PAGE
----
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Putting Names In The Blanks



Guest Post by Landon Saunders


To be fully present with another person—this is one of the greatest gifts we can ever give.

Wendell Berry, in a wonderful novel entitled “A Place On Earth,” tells a story of a family in his community that lost a son in a war. The parents were in profound grief. Two men were standing outside the house, watching the comings and goings, and they saw an old minister go into the house. One of the men turned to the other and said, ” There he goes. I know what he is going to say.” Later, talking to the grandson about this same old minister, he added, “There he sat in your granddaddy’s chair with all his old consolations and old speeches, just putting our names in the blanks.

Years ago, I remember having a conversation with a woman who had asked me a difficult question. I had thought about and had answered the question before, so I just repeated that answer. When I was through, she looked at me and said, “Landon, I feel like you took my question, ran through the files of your mind until you came to the folder where you had stored away an answer, and then you gave it to me. I didn’t feel you heard me. 

I thought about what she said. It kept me awake. She was correct! That was exactly what I had done. And without the benefit of this woman’s response, I might have repeated that the rest of my life. I might have become a consoler, a presenter of seminars or speeches, always simply going back to the old files and repeating them—presentations without connecting to the persons before me—simply putting different “names in the blanks.”

So let us resolve: each time we meet another person, whether a person in pain or with a question, or a family member, or in a speech, let’s remind ourselves that we’ve been entrusted with this never before experienced moment, a moment when we are called to be fully present.

I repeat: To be fully present with another person—this is one of the greatest gifts we can ever give.


One Of Our Best Teachers?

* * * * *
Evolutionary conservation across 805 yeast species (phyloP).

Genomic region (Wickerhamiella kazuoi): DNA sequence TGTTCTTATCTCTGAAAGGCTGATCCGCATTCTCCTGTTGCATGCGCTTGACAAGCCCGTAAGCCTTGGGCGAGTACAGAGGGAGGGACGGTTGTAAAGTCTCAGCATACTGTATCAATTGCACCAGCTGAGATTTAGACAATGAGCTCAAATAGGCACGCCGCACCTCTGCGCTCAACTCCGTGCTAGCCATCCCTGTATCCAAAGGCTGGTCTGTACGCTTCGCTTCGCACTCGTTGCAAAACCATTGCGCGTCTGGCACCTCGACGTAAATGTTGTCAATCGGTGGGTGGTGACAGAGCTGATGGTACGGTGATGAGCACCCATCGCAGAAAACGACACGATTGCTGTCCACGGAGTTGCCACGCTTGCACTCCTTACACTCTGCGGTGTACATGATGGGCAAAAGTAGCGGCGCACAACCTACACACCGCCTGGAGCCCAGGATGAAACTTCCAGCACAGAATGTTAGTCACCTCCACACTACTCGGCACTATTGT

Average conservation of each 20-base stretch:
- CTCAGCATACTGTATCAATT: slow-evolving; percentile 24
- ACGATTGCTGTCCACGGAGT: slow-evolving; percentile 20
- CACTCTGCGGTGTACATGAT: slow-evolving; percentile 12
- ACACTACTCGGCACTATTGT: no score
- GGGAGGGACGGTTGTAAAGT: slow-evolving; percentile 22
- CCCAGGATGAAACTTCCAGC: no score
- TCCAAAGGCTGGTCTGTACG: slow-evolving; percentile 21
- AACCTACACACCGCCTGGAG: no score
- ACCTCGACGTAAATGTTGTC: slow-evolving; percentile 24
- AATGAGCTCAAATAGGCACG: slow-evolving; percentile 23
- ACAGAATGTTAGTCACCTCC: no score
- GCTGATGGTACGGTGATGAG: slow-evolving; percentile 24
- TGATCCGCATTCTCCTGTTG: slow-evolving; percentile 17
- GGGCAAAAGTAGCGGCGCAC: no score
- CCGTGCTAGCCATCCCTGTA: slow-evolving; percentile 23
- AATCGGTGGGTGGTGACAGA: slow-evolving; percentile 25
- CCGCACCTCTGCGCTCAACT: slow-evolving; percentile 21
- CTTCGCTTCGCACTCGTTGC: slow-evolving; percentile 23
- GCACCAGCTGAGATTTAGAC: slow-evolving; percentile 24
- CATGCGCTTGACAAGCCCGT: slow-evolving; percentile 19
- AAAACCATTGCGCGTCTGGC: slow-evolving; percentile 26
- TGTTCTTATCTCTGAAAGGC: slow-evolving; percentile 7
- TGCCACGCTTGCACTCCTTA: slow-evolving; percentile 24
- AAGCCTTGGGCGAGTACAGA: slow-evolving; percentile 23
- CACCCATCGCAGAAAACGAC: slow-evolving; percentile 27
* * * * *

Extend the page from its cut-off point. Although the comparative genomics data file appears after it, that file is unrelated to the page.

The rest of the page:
How can we be joyful and celebrate life in a world so full of problems and tragedy?

Rabia of Basra (717-801), who for many years suffered as a slave, points to a possible answer in her little poem, Die Before You Die. Here is an excerpt:

“Die before you die,” said the Prophet Muhammad.

Have wings that feared ever

touched the sun?

I was born when all I once

feared—I could love.

Rabia is referring to a story about Muhammad. It’s said that the prophet once hired a man to come into his office each morning and announce, “Muhammad, this may be the day you die!” After a while, Muhammad told the man to stop coming because, “I’ve learned the lesson.” The man begged the prophet to let him keep coming. “Why?” asked Muhammad. The man said, “Because I need it.”

Don’t we all?

Over the last eighteen months of Covid, I’ve realized more than ever the importance of trying to live each day as if it might be my last.

Does this mean I should try to do something really spectacular each day? No, I don’t think so. I think it’s more about just relaxing, being present, not postponing joy, not withholding love, remembering what matters. It’s about trying to live today well.

Now, sometimes I forget, and sometimes I miss. But I think it’s important to keep trying. It’s a good discipline that helps to keep us from taking life for granted or becoming so preoccupied that we miss the wonder.

I think it helps us cherish life and cherish the people we love. As James Taylor sings,  

 “Shower the people you love with love, show them the way that you feel. Things are going to be much better if you only will.”

Finally, and paradoxically, I believe that trying to live each day as if it might be our last can actually help us to celebrate life more fully.

Odd, isn’t it? When it comes to learning how to live, Death may be one of our best teachers.


The Joy Of Words



Guest Post by Landon Saunders


We had to learn to talk. Each of us had a first word, and it was a thrill to our parents.

I have a friend who told me his son was slow to begin talking. Then one day when my friend was sitting in his den watching Tiger Woods play golf on television, his little son walked through, glanced at the TV, and said with total clarity: “Tiger Woods!”

Then there’s the story of a Canadian father who was completely delighted when his son’s first word was not “momma” or even “dada” but instead was “hock-ey!”

As we grew, we discovered another set of words, words whose meanings we may not have known, but, oh, they were glorious words! I found these words, and, with my buddies at school, I would string a group of them together to the utter delight of my friends.

It was my “colorful language” phase which I kept safely hidden from my mother who thought even words like “heck,” “golly,” and “darn” were inappropriate words for her boys to use. Yet, she did have an unusual word she apparently deemed very acceptable. When I messed up, she would say, “Lordy, Lordy, what am I ever going to do with you!” I never quite figured out the semantics, but it struck me more as a funny line than a reprimand.

Then we became adults and could choose our words any time and in any way we chose. But most of us, though not all, exercise some restraint in how and where we employ some speech.

That said, there are some truly “bad” words we should try hard to never use—words that hurt another person. These are the “bad” words, the worst words in the world, words that cause lasting damage to children, to spouse, and to friends.